The biggest impediment to being successful may be something you find surprising. No matter what field you’re in, or what you consider success to be, achievement of any kind comes, to some extent, through learning. Those at the top of their game have learned what they need to know to do it well. Whether they learned formally or informally, through life experience or in a classroom, they have learned, and they have put what they learned into practice.
But success does not last. The successful person today can be a failure tomorrow, or at least not as successful. To remain at the top of your game, your knowledge must retain its relevance to changing circumstances—and everything changes. If we don’t change with it, we will fade into irrelevance.
Take fiction writing for instance: The modern approach to fiction writing is, to some extent, a response to the excitement level of the novels’ big competitors—movies, TV, video games and social media. It’s harder to hold readers today than it was a couple of decades ago—ask any long serving high school teacher—and some of what mainstream publishers published last century wouldn’t make the cut today. The number of books making submissions or being self-published is greater, and the competition is harder than it was even five years ago. Authors cannot rest on the laurels of a mainstream publishing deal gained last century. What worked then, may not work as well now.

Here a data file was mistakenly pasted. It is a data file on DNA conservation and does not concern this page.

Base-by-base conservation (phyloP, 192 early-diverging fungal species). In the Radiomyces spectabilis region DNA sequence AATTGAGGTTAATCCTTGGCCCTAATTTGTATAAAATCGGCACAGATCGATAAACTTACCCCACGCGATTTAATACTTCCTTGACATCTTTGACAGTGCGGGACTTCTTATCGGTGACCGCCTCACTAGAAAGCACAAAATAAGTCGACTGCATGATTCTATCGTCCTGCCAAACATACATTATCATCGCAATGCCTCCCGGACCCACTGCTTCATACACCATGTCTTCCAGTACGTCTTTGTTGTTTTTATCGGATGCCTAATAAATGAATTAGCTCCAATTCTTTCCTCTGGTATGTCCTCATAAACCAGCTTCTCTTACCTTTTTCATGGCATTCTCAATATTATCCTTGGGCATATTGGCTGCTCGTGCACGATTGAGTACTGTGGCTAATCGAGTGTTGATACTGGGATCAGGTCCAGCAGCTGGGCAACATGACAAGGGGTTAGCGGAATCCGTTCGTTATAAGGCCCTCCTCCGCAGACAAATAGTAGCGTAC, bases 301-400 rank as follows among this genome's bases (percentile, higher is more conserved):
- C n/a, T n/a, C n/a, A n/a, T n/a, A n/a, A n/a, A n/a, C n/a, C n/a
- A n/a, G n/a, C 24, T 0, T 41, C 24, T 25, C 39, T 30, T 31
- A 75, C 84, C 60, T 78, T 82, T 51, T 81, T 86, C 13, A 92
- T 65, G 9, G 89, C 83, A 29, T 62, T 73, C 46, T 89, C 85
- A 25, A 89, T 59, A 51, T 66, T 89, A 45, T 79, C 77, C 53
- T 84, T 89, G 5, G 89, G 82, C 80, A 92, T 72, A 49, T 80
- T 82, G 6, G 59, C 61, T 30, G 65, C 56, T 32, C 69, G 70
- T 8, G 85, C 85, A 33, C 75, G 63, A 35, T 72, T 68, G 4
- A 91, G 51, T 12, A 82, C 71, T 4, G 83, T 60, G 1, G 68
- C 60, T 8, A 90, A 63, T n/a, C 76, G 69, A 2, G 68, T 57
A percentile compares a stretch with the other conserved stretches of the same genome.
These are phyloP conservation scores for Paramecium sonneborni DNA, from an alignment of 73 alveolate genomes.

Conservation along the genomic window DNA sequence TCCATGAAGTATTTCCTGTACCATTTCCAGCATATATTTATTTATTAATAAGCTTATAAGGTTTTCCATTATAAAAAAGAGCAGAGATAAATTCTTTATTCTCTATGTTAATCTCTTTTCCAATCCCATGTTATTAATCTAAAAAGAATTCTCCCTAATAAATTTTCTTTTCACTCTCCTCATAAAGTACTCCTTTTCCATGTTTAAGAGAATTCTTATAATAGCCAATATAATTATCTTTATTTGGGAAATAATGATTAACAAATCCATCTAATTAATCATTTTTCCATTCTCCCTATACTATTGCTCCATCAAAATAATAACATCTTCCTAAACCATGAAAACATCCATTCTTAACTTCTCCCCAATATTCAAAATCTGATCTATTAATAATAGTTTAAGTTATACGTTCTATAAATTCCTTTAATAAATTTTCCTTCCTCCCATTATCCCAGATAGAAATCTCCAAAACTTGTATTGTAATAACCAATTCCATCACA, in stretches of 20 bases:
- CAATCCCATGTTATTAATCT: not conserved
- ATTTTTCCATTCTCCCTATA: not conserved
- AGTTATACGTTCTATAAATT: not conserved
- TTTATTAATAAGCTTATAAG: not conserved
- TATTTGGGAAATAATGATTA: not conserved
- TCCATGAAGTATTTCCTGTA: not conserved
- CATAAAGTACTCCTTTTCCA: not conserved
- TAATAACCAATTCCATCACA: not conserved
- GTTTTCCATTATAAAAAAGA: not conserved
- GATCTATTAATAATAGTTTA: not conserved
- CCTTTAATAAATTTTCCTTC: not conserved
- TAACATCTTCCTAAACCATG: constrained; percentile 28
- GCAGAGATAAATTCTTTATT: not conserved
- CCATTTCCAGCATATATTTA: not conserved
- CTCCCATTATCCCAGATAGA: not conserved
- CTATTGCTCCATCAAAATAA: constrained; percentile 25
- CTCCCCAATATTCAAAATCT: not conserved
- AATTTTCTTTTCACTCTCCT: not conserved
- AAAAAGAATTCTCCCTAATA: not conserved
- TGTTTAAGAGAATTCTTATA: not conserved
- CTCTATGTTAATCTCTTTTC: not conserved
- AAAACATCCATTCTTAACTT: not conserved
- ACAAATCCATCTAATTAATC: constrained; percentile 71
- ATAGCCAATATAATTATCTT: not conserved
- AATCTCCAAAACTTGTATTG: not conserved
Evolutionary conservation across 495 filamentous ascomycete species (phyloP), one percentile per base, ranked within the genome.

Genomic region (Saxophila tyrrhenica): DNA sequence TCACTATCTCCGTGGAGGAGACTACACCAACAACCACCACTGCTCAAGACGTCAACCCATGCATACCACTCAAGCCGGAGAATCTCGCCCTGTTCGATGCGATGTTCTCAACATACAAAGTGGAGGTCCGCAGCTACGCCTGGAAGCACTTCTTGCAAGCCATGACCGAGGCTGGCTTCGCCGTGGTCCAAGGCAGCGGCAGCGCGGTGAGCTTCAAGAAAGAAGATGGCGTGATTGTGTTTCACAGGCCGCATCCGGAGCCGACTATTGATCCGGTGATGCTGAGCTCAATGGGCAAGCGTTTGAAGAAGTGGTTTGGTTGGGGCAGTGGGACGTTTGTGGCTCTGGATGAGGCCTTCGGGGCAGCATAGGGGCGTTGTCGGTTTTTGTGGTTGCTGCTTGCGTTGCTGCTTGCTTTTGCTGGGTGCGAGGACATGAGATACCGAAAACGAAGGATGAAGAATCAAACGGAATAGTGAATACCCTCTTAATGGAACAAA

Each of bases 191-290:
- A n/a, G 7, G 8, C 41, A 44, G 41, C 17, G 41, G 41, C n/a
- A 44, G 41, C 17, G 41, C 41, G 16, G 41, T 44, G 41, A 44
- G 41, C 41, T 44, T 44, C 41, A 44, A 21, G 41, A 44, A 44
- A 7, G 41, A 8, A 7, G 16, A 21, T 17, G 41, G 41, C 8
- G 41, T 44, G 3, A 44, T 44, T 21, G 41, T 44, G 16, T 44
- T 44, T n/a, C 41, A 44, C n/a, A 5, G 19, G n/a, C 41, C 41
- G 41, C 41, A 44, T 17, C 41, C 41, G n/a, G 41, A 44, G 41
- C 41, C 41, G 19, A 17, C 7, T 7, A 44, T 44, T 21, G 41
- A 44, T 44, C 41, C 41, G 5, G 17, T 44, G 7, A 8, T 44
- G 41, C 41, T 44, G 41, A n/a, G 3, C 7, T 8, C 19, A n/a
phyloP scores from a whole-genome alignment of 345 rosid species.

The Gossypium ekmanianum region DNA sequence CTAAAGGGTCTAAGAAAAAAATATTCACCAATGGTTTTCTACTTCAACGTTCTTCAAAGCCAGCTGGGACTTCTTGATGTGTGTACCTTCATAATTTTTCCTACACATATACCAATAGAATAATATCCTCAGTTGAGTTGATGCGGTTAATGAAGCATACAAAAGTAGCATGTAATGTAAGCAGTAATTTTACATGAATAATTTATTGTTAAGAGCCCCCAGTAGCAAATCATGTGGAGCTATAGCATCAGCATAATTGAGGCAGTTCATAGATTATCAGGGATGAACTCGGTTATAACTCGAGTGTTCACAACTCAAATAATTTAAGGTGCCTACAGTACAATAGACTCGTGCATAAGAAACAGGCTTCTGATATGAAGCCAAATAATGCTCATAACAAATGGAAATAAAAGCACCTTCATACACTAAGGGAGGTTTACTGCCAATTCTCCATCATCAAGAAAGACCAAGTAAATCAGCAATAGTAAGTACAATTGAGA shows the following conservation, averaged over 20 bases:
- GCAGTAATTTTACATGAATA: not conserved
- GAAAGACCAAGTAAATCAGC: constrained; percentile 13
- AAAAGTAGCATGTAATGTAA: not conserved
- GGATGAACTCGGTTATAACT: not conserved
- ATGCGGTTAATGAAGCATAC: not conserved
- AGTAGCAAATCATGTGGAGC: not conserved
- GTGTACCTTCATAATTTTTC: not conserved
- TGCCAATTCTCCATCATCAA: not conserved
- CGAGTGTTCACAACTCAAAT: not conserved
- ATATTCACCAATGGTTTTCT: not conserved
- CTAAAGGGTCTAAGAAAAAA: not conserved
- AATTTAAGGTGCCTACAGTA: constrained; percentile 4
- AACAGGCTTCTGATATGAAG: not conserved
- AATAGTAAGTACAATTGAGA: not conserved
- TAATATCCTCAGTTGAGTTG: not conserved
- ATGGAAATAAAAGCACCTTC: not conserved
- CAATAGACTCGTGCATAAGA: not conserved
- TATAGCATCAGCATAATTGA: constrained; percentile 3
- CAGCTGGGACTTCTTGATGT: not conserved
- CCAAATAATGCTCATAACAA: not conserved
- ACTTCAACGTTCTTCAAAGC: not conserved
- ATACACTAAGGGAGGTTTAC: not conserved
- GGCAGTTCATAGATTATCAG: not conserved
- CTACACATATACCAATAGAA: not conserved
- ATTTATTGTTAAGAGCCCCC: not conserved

A refresher course may be needed.
Some will scoff. Perhaps they have a degree in their field and consider that they have all the knowledge required. They may even consider that anyone who disagrees with their highly qualified assessment must be wrong. They may hold to their old ways even though they fail them, and not realise that if they earned that degree last century, some of it may no longer be relevant, or perhaps new information has come to light. Their learning happened in a snapshot of time, but time has moved on. Situations change, and to be successful, we must change too.
What is the current thinking in your field? Do you know? Have you studied it? Or do you merely have a vague perception of what it’s all about? The biggest impediment to success is an unwillingness to learn, and the biggest impediment to learning is to think you already know everything.
No one knows everything, and if you think you do, then you most certainly don’t.
There’s an old Japanese story that puts this well:
An English professor goes to visit a Japanese meditation master with the intention of learning more about meditation, and the master offers him tea, which he accepts. While the Englishman talks about everything he knows, the meditation master pours tea into the Englishman’s cup and continues to pour even when the cup is full. Eventually, the Englishman notices that tea is pouring all over the table.
“My cup is full,” he says.
“Exactly,” says the master. “How can the tea go in when the cup is already full?”
I trust that you get the analogy.